The Arts of Selling

Huxley’s Amazingly Accurate Prophecies of American Politics

By Dr. Douglas Levesque

BibleNation.org

The headline is not The Art of the Deal , the bestselling biography and how-to book by our new entertainer President, Donald Trump. It is a chapter title of Aldous Huxley’s own commentary on his bestselling and iconic novel Brave New World. That is why it is pertinent today. The topic and title are uncanny, and a bit scary. Huxley’s Brave New World Revisited is not a novel, but a political warning twenty years after the dystopian thriller. Prophetically, it has to do with Donald Trump.

In the novel, a new technological Armageddon puts the whole world under a scientific dictatorship where a citizen’s every move is watched, their thoughts seemingly perceived, and even their emotions catalogued. Written between two world wars, it was a futuristic stab at what we might become if individual freedoms were curtailed. Huxley could not have seen the likeness to the new oligarchies of Google, Facebook, Amazon, and the like. In the commentary, written in the 1950’s, Huxley reflects on the realities being then experienced that the novel only foreshadowed. We were on our way to a brave new world indeed. The chapter title here mentioned is preceded by one titled, “Propaganda Under a Dictatorship” and followed by one entitled, “Brainwashing”. “The Arts of Selling” so strikingly reminds the current reader of Trumps best-seller. Considering his incredible rise to power It cannot be dismissed. Donald Trump became the most powerful man in the world in such a Huxleyan sort of way. Consider the following from this chapter:

“All that is now needed is money and a candidate who can be coached to look “sincere”. Under the new dispensation, political principles and plans for specific action have come to lose most of their importance. The personality of the candidate and the way he is projected by the advertising experts are the things that really matter.” Most modern politicians since Kennedy can be accused of marketing. Reagan, Clinton, and Obama all reflect this ideal, but Trump is the epitome of this thinking. In fact, it is this thinking that the Art of the Deal highlights and celebrates. Americans have just elected an international real estate mogul, a reality TV star, a shameless self promoter. Apparently, Huxley had us pegged. In Revisited, he calls us out. More from the chapter The Arts of Selling:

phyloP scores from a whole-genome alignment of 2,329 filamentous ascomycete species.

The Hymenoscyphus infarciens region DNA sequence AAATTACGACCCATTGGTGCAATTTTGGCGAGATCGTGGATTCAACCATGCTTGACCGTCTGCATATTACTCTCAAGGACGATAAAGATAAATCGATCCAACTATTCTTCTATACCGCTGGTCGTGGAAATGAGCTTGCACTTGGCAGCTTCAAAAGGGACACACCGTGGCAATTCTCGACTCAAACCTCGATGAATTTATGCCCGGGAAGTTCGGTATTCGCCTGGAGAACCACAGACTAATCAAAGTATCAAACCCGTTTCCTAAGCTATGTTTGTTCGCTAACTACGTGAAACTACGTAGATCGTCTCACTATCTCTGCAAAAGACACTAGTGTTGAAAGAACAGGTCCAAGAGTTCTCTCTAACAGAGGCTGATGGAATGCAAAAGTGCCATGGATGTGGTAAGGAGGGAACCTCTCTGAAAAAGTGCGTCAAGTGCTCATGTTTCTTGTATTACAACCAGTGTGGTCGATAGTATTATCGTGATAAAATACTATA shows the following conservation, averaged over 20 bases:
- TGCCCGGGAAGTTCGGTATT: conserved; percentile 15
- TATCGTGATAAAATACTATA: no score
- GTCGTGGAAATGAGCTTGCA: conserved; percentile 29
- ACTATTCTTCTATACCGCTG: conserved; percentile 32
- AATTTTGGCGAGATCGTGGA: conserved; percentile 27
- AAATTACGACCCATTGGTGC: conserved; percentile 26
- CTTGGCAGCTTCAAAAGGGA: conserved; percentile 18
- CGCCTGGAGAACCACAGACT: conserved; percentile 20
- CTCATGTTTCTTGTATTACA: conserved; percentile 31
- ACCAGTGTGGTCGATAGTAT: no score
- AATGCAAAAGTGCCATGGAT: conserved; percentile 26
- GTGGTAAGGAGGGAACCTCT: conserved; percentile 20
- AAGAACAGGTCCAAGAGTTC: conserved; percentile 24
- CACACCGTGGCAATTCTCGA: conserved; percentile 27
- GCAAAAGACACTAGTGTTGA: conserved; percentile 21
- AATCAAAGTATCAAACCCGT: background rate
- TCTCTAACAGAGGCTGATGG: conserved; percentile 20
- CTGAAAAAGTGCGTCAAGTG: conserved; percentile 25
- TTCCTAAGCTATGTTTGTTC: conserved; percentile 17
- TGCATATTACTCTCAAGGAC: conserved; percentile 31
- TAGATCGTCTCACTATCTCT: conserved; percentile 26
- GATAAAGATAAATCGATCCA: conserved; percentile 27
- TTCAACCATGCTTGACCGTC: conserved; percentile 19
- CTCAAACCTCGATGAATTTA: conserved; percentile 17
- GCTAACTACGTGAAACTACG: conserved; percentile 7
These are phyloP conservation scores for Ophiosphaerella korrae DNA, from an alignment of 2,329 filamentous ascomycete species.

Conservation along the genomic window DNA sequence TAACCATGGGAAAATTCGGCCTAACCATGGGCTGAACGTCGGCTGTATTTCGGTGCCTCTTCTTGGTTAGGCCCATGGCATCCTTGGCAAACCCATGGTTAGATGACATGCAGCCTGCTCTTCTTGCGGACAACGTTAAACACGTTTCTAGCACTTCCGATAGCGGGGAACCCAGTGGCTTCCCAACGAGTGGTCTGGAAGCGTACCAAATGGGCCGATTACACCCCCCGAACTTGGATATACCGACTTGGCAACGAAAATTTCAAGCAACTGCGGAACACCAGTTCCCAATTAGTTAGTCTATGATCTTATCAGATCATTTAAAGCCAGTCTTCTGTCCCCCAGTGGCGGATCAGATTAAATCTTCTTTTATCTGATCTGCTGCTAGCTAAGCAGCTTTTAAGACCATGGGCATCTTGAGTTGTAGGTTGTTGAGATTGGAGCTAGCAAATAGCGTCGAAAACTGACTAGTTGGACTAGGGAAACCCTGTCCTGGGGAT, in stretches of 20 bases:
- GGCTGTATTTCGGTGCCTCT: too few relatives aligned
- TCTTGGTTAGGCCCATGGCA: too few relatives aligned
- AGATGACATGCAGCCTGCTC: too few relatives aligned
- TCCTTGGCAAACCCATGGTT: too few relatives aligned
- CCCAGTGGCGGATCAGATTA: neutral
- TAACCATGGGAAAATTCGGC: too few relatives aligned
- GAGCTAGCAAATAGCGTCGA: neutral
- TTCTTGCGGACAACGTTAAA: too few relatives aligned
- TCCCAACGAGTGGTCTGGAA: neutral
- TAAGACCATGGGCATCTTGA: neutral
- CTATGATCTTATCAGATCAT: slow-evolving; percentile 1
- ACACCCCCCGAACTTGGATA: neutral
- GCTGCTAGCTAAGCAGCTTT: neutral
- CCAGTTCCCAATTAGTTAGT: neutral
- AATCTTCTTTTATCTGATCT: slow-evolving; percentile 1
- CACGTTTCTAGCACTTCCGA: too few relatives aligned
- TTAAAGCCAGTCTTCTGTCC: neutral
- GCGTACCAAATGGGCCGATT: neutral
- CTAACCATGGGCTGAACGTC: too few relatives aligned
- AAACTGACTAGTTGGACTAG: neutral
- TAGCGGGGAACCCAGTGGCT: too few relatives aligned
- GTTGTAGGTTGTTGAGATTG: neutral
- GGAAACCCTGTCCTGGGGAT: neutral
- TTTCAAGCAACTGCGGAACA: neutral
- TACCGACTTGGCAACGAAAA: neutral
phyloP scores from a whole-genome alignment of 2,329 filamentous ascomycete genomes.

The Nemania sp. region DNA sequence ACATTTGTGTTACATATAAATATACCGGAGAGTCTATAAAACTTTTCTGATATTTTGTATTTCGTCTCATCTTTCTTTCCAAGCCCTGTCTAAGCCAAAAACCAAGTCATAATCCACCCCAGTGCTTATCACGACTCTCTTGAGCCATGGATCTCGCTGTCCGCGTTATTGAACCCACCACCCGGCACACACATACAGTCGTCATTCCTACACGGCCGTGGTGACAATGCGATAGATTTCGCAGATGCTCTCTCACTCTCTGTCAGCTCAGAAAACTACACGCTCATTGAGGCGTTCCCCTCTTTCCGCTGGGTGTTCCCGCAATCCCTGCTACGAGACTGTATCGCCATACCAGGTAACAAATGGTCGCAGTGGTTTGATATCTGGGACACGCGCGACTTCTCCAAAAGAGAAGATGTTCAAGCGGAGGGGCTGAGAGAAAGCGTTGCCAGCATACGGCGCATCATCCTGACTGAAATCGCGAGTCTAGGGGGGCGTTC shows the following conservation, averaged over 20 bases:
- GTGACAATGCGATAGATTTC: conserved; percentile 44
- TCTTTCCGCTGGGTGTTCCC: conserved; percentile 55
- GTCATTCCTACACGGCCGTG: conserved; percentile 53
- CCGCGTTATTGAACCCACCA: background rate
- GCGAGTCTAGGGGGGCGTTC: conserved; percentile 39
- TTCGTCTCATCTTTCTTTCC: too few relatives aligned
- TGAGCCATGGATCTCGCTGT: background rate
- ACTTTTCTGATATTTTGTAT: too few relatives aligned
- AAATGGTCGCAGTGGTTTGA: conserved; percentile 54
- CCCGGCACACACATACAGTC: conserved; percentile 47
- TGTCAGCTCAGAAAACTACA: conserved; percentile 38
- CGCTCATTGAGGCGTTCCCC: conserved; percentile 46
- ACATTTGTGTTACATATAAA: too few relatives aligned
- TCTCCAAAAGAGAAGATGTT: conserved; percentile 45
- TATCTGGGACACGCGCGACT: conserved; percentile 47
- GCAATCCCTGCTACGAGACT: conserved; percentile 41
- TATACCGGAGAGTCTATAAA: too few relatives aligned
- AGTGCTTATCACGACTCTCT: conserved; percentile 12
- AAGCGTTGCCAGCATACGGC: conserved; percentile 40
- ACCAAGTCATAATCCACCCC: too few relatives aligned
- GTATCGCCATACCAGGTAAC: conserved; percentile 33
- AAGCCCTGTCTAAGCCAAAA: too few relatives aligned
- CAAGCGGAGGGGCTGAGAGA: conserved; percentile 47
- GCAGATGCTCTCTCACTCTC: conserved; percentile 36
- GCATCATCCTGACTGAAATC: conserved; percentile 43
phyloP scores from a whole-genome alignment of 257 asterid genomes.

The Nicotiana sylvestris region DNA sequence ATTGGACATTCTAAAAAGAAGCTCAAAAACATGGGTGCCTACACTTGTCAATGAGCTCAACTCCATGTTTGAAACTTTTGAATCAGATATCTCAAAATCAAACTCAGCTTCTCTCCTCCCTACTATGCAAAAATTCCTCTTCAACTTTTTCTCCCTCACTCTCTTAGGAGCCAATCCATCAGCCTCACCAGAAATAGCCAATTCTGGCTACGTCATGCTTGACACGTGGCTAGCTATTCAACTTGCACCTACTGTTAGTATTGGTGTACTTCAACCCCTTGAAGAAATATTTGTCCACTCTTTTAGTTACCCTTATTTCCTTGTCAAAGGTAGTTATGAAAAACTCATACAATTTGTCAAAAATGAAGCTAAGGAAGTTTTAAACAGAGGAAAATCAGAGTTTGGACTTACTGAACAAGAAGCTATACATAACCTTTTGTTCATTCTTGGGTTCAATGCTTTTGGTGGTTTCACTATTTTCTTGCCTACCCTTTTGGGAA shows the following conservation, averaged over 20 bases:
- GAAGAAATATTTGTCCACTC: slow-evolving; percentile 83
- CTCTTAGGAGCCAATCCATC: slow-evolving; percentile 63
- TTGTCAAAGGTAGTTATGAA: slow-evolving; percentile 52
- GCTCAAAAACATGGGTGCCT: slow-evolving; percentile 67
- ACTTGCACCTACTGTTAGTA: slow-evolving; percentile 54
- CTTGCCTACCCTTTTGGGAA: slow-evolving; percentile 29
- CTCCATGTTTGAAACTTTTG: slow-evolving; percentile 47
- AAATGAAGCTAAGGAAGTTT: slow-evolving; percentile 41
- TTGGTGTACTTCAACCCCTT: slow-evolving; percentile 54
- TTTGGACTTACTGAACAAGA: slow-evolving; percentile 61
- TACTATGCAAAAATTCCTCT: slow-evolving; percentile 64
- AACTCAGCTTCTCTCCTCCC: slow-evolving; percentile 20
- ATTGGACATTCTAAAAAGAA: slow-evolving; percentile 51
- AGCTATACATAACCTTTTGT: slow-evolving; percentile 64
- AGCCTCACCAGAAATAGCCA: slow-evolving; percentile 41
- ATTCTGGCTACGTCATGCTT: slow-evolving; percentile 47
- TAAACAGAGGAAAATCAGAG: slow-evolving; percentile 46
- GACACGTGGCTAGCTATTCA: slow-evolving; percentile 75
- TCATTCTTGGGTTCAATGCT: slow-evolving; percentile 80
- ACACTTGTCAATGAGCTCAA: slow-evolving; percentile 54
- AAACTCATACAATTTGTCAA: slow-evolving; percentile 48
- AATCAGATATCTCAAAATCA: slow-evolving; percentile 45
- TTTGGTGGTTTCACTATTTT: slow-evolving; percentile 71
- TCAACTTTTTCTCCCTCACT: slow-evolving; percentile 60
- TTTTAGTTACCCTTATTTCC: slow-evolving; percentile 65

“In one way or another, as vigorous he-man or kindly father, the candidate must be glamorous. He must also be an entertainer who never bores his audience. Inured by television and radio, that audience is accustomed to being distracted and does not like to be asked to concentrate or make a prolonged intellectual effort. All speeches by the entertainer-candidate must therefore be short and snappy. The great issues of the day must be dealt with in five minutes at the most – and preferably (since the audience will be eager to pass on to something a little livelier than inflation or the H-bomb) in sixty seconds flat.”

Truly we have our entertainer candidate a la Twitter followers galore. Now that the election is over, the Twitter rants against political foes, and guffawing of accomplishments continues. Fake news is true on CNN, and true news is fake on FOX. On any given day, the President can be bombing Syria or smashing Arnold Schwarzenegger. Trump can dine with the Chinese Premier at Mar-a-lago, while sending Carriers to North Korea, or nominate a conservative Supreme Court judge while attack Tweeting the conservative Freedom caucus. The only enemy is the enemy of the arch personality.

And we watch. Powerless and so . . .entertained. We have been artfully sold a bouquet of lies. The deal of the century. A cult of personality. “You make me great, and I will make you great.”

And through covetousness shall they with feigned words make merchandise of you: whose judgment now of a long time lingereth not, and their damnation slumbereth not.” -2 Peter 2:3

Finally, Huxley warns: “From a pulpit or platform even the most conscientious of speakers finds it very difficult to tell the whole truth. The methods now being used to merchandise the political candidate as though he were a deodorant positively guarantee the electorate against ever hearing the truth about anything.”

If “at least he is not Hillary” or “Obama’s finally gone” is the best thing we have going for us then we have truly entered a brave new world. Voting for the lesser of two evils is still installing evil. We keep doing it and so the arts of selling are not being used for good but for evil. What is  being sold and who is selling it needs to be an ongoing conversation in Trumps America.

By | 2017-05-18T20:04:22+00:00 May 18th, 2017|Newspaper|Comments Off on The Arts of Selling

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